When Maria Muller launched an ambitious initiative in January of 2020 to recruit 11 new members to her development team, the first phase of a larger team build, the future looked bright. Moffitt Cancer Center had a solid plan in place to double their fundraising in five years, and Muller’s strategic hiring plan included both front-line fundraisers and Development Operations roles to advance their goals.
And then Covid-19 hit and everything screeched to a halt—but only for a short time.
Muller and her team were back in motion after a quick regroup and they swiftly adapted to the new world of virtual interviewing, hiring, and onboarding. In doing so, they are positioning their team and Moffitt as industry leaders in facing forward into a digital future.
“It was clear that we needed to move ahead,” says Muller. “Hiring these new members was a critical part of the growth plan. Without the people, we could not reach our goals.”
While Muller had the advantage of meeting each person she eventually hired at least once before the nationwide stay-at-home orders were put in place, she acknowledged that she was prepared to hire people virtually if necessary.
“You need to be confident in your own judgement,” says Muller about choosing the best people for her team.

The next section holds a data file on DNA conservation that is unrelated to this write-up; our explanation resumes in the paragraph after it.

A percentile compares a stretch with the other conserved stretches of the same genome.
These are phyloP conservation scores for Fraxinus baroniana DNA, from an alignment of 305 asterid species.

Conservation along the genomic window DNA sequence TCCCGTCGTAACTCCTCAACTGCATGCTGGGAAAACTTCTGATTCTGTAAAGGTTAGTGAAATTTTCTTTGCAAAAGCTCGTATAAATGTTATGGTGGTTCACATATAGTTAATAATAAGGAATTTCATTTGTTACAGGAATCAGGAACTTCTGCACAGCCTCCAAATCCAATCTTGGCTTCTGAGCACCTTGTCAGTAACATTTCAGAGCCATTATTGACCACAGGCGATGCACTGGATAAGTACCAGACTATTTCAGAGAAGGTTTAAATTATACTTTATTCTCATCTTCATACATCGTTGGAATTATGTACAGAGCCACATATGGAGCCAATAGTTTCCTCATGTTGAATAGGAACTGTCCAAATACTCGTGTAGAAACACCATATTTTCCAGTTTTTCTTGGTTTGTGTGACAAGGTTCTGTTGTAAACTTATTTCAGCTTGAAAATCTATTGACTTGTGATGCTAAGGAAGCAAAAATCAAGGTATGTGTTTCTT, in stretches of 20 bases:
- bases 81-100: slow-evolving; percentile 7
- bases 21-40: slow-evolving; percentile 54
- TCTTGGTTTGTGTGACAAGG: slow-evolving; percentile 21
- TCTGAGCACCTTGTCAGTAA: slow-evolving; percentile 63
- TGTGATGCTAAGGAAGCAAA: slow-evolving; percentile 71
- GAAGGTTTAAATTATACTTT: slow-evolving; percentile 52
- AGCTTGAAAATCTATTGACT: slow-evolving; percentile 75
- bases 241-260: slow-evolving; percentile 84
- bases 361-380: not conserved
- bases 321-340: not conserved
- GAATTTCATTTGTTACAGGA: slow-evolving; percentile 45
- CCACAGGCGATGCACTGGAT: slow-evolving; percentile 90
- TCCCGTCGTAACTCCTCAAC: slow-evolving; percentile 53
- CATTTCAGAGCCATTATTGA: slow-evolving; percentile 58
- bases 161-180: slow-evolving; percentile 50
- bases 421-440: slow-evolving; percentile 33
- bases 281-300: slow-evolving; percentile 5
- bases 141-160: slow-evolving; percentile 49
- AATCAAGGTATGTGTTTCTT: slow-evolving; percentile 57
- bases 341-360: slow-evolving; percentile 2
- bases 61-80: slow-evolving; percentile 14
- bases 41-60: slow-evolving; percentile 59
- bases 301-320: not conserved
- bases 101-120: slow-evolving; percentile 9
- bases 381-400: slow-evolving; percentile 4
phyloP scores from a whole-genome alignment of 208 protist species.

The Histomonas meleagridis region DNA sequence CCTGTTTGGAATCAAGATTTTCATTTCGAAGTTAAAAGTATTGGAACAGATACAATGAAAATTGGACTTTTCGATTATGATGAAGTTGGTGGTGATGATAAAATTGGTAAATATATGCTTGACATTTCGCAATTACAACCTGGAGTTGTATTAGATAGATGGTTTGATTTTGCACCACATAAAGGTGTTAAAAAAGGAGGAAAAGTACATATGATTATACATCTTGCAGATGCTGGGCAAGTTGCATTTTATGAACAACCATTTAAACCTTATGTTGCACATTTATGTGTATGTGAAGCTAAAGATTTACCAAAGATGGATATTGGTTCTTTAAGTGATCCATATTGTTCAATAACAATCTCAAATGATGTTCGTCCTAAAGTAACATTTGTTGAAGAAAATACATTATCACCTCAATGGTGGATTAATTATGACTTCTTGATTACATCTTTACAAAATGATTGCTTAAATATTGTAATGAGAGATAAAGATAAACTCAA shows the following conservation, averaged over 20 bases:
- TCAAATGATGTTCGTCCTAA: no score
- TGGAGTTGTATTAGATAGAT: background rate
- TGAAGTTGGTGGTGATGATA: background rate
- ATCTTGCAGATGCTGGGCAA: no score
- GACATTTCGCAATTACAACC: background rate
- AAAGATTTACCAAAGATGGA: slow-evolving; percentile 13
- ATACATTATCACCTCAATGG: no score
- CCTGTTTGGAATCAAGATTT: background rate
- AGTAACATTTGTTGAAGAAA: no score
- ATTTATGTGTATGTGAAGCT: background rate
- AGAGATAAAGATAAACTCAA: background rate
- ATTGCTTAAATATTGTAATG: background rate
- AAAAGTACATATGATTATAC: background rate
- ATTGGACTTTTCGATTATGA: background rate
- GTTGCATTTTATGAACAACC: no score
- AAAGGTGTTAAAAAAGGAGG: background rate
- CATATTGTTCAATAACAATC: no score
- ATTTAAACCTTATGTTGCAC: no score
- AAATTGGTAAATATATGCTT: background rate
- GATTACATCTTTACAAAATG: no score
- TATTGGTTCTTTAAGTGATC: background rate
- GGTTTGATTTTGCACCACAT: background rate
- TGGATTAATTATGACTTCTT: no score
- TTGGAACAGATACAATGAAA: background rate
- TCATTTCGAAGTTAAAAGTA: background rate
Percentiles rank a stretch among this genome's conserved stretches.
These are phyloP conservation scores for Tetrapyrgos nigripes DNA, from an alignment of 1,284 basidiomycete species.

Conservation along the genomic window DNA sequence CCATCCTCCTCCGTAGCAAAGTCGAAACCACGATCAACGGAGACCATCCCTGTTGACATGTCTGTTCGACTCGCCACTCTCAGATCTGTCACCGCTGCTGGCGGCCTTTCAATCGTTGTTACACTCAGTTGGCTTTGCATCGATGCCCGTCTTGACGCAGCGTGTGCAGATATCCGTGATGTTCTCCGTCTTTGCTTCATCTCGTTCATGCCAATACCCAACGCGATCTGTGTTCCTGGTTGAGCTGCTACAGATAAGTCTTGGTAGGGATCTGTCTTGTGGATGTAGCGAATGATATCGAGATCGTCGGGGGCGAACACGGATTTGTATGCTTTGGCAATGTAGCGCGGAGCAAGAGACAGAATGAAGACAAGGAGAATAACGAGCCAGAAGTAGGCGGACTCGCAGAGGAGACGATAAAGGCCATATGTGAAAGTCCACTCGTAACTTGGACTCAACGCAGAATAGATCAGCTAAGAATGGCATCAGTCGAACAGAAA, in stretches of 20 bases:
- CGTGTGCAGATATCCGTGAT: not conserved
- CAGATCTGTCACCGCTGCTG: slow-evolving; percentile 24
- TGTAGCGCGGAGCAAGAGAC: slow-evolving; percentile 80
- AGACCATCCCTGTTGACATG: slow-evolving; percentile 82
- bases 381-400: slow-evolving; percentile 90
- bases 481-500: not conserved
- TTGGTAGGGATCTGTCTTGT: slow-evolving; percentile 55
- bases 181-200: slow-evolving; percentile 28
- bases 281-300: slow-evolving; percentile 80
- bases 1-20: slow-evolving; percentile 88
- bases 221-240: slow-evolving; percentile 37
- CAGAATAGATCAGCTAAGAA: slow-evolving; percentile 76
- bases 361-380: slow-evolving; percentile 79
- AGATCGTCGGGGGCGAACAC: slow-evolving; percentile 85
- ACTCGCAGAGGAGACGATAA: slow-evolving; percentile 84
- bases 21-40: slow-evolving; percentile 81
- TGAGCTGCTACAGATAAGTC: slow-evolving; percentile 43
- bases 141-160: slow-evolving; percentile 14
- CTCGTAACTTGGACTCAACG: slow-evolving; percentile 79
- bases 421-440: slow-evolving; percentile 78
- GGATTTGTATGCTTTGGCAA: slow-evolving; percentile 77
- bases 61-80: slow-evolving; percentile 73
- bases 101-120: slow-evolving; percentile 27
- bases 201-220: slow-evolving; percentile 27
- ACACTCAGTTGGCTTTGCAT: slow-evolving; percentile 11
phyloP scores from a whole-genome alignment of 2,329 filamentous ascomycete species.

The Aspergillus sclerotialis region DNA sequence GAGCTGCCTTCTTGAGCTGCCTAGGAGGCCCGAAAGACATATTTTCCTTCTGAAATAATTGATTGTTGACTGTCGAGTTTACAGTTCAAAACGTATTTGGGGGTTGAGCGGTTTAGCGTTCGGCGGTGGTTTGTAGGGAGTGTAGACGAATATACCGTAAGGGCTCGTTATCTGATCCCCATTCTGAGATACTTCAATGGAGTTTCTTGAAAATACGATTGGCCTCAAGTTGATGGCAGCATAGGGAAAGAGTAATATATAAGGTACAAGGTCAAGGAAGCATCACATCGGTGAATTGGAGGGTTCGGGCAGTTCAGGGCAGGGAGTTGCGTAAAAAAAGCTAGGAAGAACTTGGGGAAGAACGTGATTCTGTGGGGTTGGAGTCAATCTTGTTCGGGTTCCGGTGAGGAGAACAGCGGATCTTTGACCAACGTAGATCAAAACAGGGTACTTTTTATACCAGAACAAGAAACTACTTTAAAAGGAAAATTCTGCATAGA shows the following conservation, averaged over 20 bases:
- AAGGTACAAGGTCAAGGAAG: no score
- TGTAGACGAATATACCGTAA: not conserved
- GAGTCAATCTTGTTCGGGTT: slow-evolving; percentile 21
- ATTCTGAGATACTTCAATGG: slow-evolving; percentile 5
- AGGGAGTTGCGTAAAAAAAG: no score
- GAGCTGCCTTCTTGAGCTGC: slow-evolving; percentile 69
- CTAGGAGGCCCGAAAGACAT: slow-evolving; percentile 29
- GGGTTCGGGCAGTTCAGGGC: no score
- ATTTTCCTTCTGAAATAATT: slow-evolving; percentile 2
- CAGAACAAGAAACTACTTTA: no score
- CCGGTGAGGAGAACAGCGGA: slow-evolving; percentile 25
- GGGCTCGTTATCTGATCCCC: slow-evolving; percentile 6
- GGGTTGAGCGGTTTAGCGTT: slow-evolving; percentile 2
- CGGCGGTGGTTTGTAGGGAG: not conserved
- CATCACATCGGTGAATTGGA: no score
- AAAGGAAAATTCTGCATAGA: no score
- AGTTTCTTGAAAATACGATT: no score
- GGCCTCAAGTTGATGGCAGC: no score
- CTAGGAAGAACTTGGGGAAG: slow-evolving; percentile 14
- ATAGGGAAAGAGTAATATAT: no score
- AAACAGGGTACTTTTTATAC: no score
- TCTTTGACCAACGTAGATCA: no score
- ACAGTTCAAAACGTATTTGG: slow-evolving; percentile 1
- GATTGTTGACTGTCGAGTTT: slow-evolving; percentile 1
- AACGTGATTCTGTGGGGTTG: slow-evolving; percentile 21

And although she was able to meet candidates in person, other members of her team were only able to meet candidates virtually. There were no day-long visits or tours of the Cancer Center, and no coffees or lunches to help candidates and staff get to know one another.
“The one thing that is hard to do is to convey what the culture is here,” says Muller. “On Zoom, you have to be very intentional about incorporating ways that demonstrate who you are as a team.”
Maria Muller, EVP and Chief Development Officer,
Moffitt Cancer Center
Into the Future
Looking ahead, Muller reflects on what she has learned from this process, calling it “enlightening.” She has come to look for skills that are relevant in this new virtual world, particularly a comfort level using the Zoom platform. And she says the experience has changed her thinking about working remotely.
“My confidence grew in the team’s ability to get the job done in a way that before this experience, I might have doubted that we could be as productive if not working together,” she says. “I’ve challenged my established thinking about how teams can work.”
What advice does Muller have for other development leaders as they face what’s next in this new virtual world? Look for new possibilities, she urges. Don’t be deterred by what is no longer possible.
“This is an opportunity to rethink how we work now and in the future,” she says. “It was forced upon us, but it has produced some valuable lessons and opportunities to experiment. We have to think about how to preserve the good.”